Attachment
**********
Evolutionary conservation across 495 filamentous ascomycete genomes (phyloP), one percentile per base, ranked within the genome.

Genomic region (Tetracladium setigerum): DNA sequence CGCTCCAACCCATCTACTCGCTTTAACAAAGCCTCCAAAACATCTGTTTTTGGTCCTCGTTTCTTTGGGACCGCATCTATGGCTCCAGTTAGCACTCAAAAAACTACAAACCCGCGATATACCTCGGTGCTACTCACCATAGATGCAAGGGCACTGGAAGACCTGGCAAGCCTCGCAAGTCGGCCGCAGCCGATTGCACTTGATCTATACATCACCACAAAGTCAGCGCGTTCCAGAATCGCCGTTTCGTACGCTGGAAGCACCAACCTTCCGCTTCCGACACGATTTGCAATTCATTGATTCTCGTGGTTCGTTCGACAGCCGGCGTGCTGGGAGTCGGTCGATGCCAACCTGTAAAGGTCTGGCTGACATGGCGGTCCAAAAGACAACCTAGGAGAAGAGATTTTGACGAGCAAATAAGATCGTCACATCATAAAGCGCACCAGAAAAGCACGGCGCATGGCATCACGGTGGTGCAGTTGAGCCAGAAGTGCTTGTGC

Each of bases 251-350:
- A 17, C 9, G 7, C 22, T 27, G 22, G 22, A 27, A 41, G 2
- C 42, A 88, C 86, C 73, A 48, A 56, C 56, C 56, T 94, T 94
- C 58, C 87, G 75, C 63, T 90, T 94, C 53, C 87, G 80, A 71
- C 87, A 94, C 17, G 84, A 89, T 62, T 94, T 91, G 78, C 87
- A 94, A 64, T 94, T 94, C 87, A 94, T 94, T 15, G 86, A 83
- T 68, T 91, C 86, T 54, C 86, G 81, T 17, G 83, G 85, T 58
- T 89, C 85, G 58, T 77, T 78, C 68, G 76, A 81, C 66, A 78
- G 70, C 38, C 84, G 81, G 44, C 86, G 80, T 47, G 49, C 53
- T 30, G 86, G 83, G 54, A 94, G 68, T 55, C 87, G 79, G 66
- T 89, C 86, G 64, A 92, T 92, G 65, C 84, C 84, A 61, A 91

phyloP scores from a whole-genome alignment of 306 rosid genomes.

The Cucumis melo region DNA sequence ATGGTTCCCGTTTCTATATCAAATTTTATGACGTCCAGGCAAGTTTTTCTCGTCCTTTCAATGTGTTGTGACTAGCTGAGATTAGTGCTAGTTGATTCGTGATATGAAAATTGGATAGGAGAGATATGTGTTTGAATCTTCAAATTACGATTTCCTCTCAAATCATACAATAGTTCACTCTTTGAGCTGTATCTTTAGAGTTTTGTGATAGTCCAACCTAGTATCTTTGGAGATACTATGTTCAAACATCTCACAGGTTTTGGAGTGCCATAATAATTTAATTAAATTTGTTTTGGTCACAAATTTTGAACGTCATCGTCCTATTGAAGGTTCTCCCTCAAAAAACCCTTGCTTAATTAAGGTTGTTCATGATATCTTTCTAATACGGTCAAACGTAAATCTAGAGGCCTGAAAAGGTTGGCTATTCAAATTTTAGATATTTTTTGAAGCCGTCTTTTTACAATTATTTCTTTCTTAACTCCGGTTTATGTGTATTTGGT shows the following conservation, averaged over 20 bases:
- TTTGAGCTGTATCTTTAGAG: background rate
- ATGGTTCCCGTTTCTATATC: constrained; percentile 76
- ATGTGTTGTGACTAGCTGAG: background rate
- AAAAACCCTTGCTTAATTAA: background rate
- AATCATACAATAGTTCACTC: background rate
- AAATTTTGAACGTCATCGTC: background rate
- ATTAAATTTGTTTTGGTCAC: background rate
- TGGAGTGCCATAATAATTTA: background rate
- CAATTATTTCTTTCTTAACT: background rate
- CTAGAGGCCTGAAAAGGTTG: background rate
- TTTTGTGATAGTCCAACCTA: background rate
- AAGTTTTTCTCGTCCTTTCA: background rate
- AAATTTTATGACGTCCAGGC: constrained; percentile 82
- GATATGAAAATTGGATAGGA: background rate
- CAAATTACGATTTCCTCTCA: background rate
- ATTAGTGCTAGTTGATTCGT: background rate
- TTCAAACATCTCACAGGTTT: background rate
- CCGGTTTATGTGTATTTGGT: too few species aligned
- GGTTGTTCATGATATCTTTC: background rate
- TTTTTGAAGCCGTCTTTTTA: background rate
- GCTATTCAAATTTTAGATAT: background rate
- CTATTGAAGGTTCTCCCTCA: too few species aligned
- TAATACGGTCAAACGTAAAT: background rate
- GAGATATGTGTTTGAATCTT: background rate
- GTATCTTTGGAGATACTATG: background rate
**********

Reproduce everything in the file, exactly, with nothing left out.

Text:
Evolutionary conservation across 495 filamentous ascomycete genomes (phyloP), one percentile per base, ranked within the genome.

Genomic region (Tetracladium setigerum): DNA sequence CGCTCCAACCCATCTACTCGCTTTAACAAAGCCTCCAAAACATCTGTTTTTGGTCCTCGTTTCTTTGGGACCGCATCTATGGCTCCAGTTAGCACTCAAAAAACTACAAACCCGCGATATACCTCGGTGCTACTCACCATAGATGCAAGGGCACTGGAAGACCTGGCAAGCCTCGCAAGTCGGCCGCAGCCGATTGCACTTGATCTATACATCACCACAAAGTCAGCGCGTTCCAGAATCGCCGTTTCGTACGCTGGAAGCACCAACCTTCCGCTTCCGACACGATTTGCAATTCATTGATTCTCGTGGTTCGTTCGACAGCCGGCGTGCTGGGAGTCGGTCGATGCCAACCTGTAAAGGTCTGGCTGACATGGCGGTCCAAAAGACAACCTAGGAGAAGAGATTTTGACGAGCAAATAAGATCGTCACATCATAAAGCGCACCAGAAAAGCACGGCGCATGGCATCACGGTGGTGCAGTTGAGCCAGAAGTGCTTGTGC

Each of bases 251-350:
- A 17, C 9, G 7, C 22, T 27, G 22, G 22, A 27, A 41, G 2
- C 42, A 88, C 86, C 73, A 48, A 56, C 56, C 56, T 94, T 94
- C 58, C 87, G 75, C 63, T 90, T 94, C 53, C 87, G 80, A 71
- C 87, A 94, C 17, G 84, A 89, T 62, T 94, T 91, G 78, C 87
- A 94, A 64, T 94, T 94, C 87, A 94, T 94, T 15, G 86, A 83
- T 68, T 91, C 86, T 54, C 86, G 81, T 17, G 83, G 85, T 58
- T 89, C 85, G 58, T 77, T 78, C 68, G 76, A 81, C 66, A 78
- G 70, C 38, C 84, G 81, G 44, C 86, G 80, T 47, G 49, C 53
- T 30, G 86, G 83, G 54, A 94, G 68, T 55, C 87, G 79, G 66
- T 89, C 86, G 64, A 92, T 92, G 65, C 84, C 84, A 61, A 91

phyloP scores from a whole-genome alignment of 306 rosid genomes.

The Cucumis melo region DNA sequence ATGGTTCCCGTTTCTATATCAAATTTTATGACGTCCAGGCAAGTTTTTCTCGTCCTTTCAATGTGTTGTGACTAGCTGAGATTAGTGCTAGTTGATTCGTGATATGAAAATTGGATAGGAGAGATATGTGTTTGAATCTTCAAATTACGATTTCCTCTCAAATCATACAATAGTTCACTCTTTGAGCTGTATCTTTAGAGTTTTGTGATAGTCCAACCTAGTATCTTTGGAGATACTATGTTCAAACATCTCACAGGTTTTGGAGTGCCATAATAATTTAATTAAATTTGTTTTGGTCACAAATTTTGAACGTCATCGTCCTATTGAAGGTTCTCCCTCAAAAAACCCTTGCTTAATTAAGGTTGTTCATGATATCTTTCTAATACGGTCAAACGTAAATCTAGAGGCCTGAAAAGGTTGGCTATTCAAATTTTAGATATTTTTTGAAGCCGTCTTTTTACAATTATTTCTTTCTTAACTCCGGTTTATGTGTATTTGGT shows the following conservation, averaged over 20 bases:
- TTTGAGCTGTATCTTTAGAG: background rate
- ATGGTTCCCGTTTCTATATC: constrained; percentile 76
- ATGTGTTGTGACTAGCTGAG: background rate
- AAAAACCCTTGCTTAATTAA: background rate
- AATCATACAATAGTTCACTC: background rate
- AAATTTTGAACGTCATCGTC: background rate
- ATTAAATTTGTTTTGGTCAC: background rate
- TGGAGTGCCATAATAATTTA: background rate
- CAATTATTTCTTTCTTAACT: background rate
- CTAGAGGCCTGAAAAGGTTG: background rate
- TTTTGTGATAGTCCAACCTA: background rate
- AAGTTTTTCTCGTCCTTTCA: background rate
- AAATTTTATGACGTCCAGGC: constrained; percentile 82
- GATATGAAAATTGGATAGGA: background rate
- CAAATTACGATTTCCTCTCA: background rate
- ATTAGTGCTAGTTGATTCGT: background rate
- TTCAAACATCTCACAGGTTT: background rate
- CCGGTTTATGTGTATTTGGT: too few species aligned
- GGTTGTTCATGATATCTTTC: background rate
- TTTTTGAAGCCGTCTTTTTA: background rate
- GCTATTCAAATTTTAGATAT: background rate
- CTATTGAAGGTTCTCCCTCA: too few species aligned
- TAATACGGTCAAACGTAAAT: background rate
- GAGATATGTGTTTGAATCTT: background rate
- GTATCTTTGGAGATACTATG: background rate